Sissie Hsiao, vp, gm, apps, video and display advertising, Google, 2019 FY revenue: $161.857 billion (parent company Alphabet)
Google took a “massive risk” five years ago by moving all of its app advertisers to a fully machine-learning-driven automated campaign model, and it paid off. Google’s app campaigns have helped drive more than 27 billion installs to date. Hsiao was part of that team, and she took on her current role last year. “We’ve put all of our focus and efforts into building solutions that help publishers monetize their content more efficiently and advertisers maximize every dollar spent,” she says, “which is crucial to sustaining businesses during moments of uncertainty that 2020 has brought.” Hsiao points to three key areas that continue to rise: mobile apps, streaming content and audio. “There are thousands of companies operating in ad tech that work together and in competition with each other, which is good for everyone and a sign that the market is functioning properly,” she says. “We will be successful only if the ecosystem continues to grow and thrive.” —D.C.
Vineet Mehra, global chief marketing officer, Walgreens Boots Alliance, FY 2019 revenue: $136.9 billion
Digital transformation is one of Walgreens Boots Alliance’s strategic priorities in order to meet the changing needs of its customers, says Mehra. At the heart of that transformation is the company’s “mass personalization” strategy, which combines the retailer’s well-known and well-loved brands with first-party data and mar-tech capabilities in order to provide customers with personalized, omnichannel healthcare and shopping experiences. “Healthcare is one of the most personal categories there is, and we have to ensure that our marketing reaches our customers in the most personal way,” he says. The program, which includes partnerships with tech giants Microsoft and Adobe, was launched by Mehra a little more than a year ago, but is already having an impact on sales by boosting revenue by roughly 1% in both the second and third quarters of the current fiscal year. —R.C.
Will Cady, head of brand strategy, Reddit, FY 2019 ad revenue: $119 million (eMarketer estimate)
“Leading into 2020, ‘brand purpose’ was a trend, but in only nine months, it’s clear that we live in a very different world—one in which brand purpose is a necessity,” says Cady. Reddit has harnessed the power of communities on its platform with a “human-centric playbook for advertising,” incorporating its iconic Ask Me Anything sessions and promoted post-conversation threads. On a personal level, Cady has been finding his voice as a speaker and writer over the past year though keynotes and published articles. “The world is building an ark right now, and we will find our way into a better future,” he says. “With that, every brand is being asked why they should be on board. If they can’t provide a strong answer beyond making money and taking up space, it will become clear that they don’t belong.” —D.C.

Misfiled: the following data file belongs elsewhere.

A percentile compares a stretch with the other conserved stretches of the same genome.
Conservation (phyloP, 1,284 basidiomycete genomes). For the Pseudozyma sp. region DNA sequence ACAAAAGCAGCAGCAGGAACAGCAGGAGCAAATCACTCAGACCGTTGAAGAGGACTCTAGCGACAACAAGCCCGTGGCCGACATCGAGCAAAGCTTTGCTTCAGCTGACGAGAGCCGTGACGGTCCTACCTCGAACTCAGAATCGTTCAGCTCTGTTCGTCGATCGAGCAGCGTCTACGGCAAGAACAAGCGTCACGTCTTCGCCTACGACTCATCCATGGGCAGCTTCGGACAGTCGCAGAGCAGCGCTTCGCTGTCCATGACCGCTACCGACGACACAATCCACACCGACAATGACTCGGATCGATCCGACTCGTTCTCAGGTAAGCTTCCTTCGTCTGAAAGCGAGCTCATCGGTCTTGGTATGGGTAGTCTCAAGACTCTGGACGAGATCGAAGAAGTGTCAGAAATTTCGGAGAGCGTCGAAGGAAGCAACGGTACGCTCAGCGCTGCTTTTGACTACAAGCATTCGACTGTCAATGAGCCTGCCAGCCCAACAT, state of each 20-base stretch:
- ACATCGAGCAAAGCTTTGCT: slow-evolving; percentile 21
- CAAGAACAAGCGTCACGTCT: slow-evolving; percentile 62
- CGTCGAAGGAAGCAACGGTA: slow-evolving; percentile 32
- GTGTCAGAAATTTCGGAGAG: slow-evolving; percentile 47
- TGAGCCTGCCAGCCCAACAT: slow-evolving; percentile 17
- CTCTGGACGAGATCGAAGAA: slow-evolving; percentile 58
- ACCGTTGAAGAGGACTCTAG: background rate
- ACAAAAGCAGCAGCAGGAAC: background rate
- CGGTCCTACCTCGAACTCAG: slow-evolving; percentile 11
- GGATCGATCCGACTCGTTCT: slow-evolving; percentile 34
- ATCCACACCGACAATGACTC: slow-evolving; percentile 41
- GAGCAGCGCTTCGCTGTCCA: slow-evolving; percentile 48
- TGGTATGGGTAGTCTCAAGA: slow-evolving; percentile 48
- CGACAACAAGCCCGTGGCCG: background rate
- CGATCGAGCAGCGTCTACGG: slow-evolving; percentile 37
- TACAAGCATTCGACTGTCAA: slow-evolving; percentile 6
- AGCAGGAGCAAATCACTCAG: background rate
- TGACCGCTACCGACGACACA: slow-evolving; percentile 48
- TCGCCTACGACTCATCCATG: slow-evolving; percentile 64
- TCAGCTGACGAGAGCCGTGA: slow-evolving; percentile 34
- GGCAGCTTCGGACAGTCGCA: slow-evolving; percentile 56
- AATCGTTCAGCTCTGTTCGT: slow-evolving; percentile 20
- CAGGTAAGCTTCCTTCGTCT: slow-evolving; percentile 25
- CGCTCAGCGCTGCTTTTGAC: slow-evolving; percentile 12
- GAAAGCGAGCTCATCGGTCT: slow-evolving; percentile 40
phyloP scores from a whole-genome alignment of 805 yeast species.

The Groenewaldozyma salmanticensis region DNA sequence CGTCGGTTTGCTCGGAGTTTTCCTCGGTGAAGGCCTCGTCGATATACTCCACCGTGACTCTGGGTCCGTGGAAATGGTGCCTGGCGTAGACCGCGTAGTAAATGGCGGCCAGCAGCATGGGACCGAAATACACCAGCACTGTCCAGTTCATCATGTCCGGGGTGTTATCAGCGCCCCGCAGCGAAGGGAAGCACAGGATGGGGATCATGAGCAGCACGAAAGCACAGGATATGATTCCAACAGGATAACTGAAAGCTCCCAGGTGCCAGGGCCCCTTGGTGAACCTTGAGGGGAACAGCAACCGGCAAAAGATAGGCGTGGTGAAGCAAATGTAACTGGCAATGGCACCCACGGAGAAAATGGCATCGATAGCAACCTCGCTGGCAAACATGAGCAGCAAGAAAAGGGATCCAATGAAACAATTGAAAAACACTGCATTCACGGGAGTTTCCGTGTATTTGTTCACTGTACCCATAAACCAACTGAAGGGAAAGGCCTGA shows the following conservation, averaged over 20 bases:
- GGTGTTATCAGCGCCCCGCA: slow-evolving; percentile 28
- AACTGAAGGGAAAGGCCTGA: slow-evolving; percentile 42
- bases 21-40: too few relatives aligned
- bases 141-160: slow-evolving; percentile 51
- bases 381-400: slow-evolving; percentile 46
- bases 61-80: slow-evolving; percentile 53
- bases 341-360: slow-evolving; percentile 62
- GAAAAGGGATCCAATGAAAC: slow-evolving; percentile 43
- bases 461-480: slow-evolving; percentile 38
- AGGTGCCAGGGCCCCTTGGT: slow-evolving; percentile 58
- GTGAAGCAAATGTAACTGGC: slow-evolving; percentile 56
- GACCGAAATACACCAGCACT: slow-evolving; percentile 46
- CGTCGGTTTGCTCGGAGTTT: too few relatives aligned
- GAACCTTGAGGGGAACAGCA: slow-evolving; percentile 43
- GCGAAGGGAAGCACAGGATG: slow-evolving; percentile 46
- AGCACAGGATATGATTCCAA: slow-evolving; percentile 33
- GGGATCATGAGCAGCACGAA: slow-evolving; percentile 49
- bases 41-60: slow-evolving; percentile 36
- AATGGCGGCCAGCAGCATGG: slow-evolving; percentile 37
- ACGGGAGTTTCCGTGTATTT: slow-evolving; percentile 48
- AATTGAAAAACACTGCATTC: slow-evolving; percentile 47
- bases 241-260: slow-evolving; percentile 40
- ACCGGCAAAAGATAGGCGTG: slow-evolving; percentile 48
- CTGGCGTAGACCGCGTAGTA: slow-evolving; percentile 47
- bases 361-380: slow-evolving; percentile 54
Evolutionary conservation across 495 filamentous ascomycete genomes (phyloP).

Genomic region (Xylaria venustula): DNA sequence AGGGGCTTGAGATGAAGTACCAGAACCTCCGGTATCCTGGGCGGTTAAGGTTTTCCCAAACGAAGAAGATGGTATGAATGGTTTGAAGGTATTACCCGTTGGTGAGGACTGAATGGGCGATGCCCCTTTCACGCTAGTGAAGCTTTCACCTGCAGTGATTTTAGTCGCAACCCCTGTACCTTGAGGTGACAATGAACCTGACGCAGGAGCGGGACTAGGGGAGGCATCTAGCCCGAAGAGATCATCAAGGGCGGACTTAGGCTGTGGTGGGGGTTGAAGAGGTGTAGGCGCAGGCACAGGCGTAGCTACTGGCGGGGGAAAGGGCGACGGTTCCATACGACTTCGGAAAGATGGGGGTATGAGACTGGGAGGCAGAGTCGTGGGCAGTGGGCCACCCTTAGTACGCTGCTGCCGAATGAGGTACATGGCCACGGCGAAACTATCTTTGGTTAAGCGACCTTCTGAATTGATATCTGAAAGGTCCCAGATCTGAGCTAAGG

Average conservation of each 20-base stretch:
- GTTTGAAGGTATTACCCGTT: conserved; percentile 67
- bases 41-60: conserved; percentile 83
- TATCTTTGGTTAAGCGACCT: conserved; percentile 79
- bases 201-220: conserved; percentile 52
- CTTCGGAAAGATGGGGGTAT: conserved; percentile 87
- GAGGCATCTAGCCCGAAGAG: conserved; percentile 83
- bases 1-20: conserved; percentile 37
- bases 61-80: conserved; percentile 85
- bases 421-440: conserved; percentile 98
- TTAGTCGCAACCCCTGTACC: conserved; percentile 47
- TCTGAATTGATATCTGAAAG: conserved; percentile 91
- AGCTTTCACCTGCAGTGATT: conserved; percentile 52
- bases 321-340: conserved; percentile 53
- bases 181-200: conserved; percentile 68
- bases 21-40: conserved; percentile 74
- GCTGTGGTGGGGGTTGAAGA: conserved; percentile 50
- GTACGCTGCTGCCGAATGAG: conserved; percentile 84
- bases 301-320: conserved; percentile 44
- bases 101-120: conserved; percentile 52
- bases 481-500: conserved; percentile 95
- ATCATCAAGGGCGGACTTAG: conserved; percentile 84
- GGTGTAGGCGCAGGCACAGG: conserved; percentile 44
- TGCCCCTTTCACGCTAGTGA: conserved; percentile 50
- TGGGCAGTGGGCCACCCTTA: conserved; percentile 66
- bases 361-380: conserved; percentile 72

Celeste Burgoyne, evp, Americas and guest innovation, Lululemon, FY 2019 revenue: $4 billion
“Our vision is to be the experiential brand that ignites a community of people living the ‘sweat life’—which we believe speaks to guests who want flexibility and choice as they lead a healthy, mindful lifestyle,” says Burgoyne, who oversees retail strategy for the fitness-apparel brand. Among Lululemon’s expansion efforts in 2019 was opening experiential stores in Chicago (featuring everything from yoga studios and meditation spaces to community gathering areas) and the Mall of America in Minneapolis. The company also began testing its Lululemon membership program, which gives participants access to exclusive merchandise and classes in the best exercise studios. During the pandemic, Lululemon has assigned 700 of its store employees to customer service (virtually deploying them to its Guest Education Centre in Vancouver), utilized stores as fulfillment hubs and created a video chat service for online personal shopping. Last year, comparable sales were up 9% from the year before, and direct-to-consumer revenue grew 35%. —R.C.